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Goldendale steps closer to $2 billion pumped water energy project


Last updated 1/18/2020 at 10:22am

The long-awaited Goldendale pumped water energy storage project took a giant step towards becoming reality in December when Rye Development LLC, in conjunction with National Grid USA, filed a license application with the Federal Energy Regulatory Commission.

The application is more than 500 pages, including five sections and nine appendices. It is the culmination of years of research and studies, and, if approved, could be a significant economic windfall to Klickitat County and its residents. Goldendale Mayor Mike Canon called it “an incredible achievement” and cited those “who have worked so hard for so long to bring this about.”

Pumped water storage projects store and generate energy by moving water between two reservoirs at different elevations. At times of low electricity demand, like at night or on weekends, excess energy is used to pump water to an upper reservoir. When additional power is needed in high demand times, water in the upper reservoir flows to the lower reservoir through turbines that generate power.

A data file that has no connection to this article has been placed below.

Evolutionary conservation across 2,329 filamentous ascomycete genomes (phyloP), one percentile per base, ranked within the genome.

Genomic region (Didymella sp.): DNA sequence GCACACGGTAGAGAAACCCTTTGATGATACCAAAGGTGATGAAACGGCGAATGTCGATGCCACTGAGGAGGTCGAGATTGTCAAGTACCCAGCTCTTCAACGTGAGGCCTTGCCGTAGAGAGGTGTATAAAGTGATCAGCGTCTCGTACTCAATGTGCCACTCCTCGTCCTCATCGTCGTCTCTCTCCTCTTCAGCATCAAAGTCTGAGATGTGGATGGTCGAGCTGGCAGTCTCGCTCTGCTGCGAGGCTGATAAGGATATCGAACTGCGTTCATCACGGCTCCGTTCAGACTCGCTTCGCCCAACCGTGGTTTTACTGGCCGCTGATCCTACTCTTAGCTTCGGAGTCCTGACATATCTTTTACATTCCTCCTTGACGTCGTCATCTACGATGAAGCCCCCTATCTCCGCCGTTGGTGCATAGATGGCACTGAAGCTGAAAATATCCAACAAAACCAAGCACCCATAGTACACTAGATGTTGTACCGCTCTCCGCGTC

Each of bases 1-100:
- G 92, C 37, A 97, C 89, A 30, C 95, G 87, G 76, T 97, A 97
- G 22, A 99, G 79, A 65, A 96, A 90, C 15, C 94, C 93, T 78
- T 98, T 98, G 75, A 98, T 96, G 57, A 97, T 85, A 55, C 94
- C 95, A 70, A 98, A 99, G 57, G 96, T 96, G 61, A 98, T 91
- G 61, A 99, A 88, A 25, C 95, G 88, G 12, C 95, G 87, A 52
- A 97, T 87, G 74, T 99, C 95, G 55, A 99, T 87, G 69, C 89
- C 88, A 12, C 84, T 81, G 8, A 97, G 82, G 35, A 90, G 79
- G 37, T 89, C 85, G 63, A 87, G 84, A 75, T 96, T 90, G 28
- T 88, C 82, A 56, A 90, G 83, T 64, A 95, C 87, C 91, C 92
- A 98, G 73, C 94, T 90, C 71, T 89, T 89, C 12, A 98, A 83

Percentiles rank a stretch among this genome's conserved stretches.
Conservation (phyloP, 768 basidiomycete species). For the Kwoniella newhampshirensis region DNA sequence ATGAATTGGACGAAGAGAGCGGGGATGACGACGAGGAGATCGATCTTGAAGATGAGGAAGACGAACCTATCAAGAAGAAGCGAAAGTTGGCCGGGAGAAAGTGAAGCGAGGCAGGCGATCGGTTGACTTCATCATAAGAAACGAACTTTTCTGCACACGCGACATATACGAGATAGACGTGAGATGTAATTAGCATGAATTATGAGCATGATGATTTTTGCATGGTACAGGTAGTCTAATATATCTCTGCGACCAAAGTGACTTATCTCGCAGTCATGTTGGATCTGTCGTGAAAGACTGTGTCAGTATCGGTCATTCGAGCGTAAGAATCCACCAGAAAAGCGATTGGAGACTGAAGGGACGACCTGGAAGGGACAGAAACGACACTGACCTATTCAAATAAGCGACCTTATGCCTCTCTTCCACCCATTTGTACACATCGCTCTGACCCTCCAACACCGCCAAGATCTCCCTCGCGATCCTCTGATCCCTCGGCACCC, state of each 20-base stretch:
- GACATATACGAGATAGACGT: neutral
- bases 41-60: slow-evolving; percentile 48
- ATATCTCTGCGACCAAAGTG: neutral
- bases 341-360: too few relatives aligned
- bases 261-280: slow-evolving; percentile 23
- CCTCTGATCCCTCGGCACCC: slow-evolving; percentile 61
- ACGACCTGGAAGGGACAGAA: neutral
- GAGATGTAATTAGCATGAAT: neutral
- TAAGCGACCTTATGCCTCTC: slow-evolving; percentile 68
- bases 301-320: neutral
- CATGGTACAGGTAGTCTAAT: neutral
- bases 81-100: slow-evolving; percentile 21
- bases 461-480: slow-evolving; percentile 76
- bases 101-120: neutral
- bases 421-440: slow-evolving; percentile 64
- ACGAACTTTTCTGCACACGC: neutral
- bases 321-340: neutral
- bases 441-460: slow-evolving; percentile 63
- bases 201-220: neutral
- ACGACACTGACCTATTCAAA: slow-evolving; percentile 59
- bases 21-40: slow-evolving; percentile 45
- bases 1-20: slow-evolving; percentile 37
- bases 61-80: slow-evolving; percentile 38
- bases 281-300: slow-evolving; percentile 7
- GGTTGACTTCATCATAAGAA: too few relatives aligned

Klickitat PUD, which spent more than a decade working on the idea and keeping it alive until they could find the right applicant, will not be an investor in the $2 billion project. Rye Development and National Grid will be footing the bill, and that means no increase in local PUD rates due to pumped storage.

The PUD will be involved in another way. The Washington Legislature, thanks largely to the efforts of State Senator Jim Honeyford (R-Sunnyside), appropriated funds for a $1.1 million pass-through grant to the project, to be administered by Klickitat PUD. The grant is intended to be used to pay consultants for studies that will need to be made to support the application. PUD General Manager Jim Smith said that no ratepayer dollars will be invested and that a portion of the grant is earmarked to the PUD to cover the administrative costs for the grant.

“Not only will the ratepayers be held whole on the grant,” Smith said, “but if Rye Development is successful in getting a license from FERC, the PUD will recover all our costs invested over the years.”

There’s a lot of process ahead before that can happen.

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